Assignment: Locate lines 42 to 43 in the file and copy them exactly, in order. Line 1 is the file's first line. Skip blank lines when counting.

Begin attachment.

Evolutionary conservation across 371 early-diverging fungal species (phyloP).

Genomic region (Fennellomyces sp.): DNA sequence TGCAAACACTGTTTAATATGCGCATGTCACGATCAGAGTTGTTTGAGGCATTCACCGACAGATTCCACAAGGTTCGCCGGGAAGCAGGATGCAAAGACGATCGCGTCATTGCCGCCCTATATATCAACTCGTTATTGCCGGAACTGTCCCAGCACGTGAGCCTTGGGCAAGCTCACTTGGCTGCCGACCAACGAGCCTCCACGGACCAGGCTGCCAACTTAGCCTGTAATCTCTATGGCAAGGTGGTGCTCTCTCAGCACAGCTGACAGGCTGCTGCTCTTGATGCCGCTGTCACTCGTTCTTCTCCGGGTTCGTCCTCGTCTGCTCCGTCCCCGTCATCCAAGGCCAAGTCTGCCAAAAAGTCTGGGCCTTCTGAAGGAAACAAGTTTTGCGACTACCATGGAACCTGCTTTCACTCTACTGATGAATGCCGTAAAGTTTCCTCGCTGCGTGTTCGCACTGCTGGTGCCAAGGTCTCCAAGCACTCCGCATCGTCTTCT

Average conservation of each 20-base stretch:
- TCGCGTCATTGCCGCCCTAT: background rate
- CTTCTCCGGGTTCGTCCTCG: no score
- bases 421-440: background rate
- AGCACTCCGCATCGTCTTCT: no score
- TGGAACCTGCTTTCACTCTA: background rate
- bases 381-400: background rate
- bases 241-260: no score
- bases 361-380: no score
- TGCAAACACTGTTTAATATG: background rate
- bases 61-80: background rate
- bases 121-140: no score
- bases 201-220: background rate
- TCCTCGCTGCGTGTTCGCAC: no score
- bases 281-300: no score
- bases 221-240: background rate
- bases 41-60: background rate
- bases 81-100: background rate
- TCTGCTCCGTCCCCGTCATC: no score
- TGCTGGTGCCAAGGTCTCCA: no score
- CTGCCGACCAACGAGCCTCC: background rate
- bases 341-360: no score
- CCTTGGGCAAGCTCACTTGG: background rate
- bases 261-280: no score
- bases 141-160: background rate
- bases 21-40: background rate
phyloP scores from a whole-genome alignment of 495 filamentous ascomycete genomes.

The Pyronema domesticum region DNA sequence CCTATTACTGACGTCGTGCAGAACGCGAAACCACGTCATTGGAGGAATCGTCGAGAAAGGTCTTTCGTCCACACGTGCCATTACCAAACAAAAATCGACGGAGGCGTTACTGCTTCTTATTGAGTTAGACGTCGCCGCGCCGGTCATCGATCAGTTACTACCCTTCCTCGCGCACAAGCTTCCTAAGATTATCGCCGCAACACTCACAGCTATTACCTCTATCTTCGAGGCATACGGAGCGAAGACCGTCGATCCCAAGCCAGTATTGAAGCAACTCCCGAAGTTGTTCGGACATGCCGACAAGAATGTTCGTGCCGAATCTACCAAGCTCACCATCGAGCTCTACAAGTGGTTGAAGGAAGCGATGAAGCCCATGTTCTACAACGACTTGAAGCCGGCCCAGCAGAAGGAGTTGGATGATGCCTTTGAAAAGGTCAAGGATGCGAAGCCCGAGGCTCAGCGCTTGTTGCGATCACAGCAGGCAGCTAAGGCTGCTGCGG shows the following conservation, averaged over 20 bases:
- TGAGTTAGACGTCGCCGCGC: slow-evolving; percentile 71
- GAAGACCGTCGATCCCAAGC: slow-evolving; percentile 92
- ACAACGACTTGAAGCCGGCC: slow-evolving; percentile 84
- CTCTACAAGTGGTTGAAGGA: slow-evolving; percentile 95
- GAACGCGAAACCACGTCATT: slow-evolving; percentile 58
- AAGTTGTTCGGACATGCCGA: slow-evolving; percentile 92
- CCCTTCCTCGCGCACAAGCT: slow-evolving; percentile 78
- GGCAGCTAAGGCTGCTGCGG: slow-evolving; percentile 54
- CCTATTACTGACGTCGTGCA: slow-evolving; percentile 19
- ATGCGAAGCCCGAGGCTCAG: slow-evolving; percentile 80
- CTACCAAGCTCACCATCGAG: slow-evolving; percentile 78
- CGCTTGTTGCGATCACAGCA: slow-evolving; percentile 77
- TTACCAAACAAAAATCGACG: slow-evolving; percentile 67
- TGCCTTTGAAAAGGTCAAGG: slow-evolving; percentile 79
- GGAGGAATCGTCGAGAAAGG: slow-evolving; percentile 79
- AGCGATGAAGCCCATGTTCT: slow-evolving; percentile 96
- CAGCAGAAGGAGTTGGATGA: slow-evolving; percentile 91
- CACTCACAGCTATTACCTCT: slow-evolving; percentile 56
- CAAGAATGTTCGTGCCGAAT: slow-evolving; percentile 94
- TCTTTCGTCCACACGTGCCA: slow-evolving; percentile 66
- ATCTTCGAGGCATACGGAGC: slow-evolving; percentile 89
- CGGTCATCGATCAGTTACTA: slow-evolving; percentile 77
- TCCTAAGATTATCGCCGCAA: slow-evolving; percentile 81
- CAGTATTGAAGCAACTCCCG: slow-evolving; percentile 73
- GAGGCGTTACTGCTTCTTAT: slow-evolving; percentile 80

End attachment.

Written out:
- CGCTTGTTGCGATCACAGCA: slow-evolving; percentile 77
- TTACCAAACAAAAATCGACG: slow-evolving; percentile 67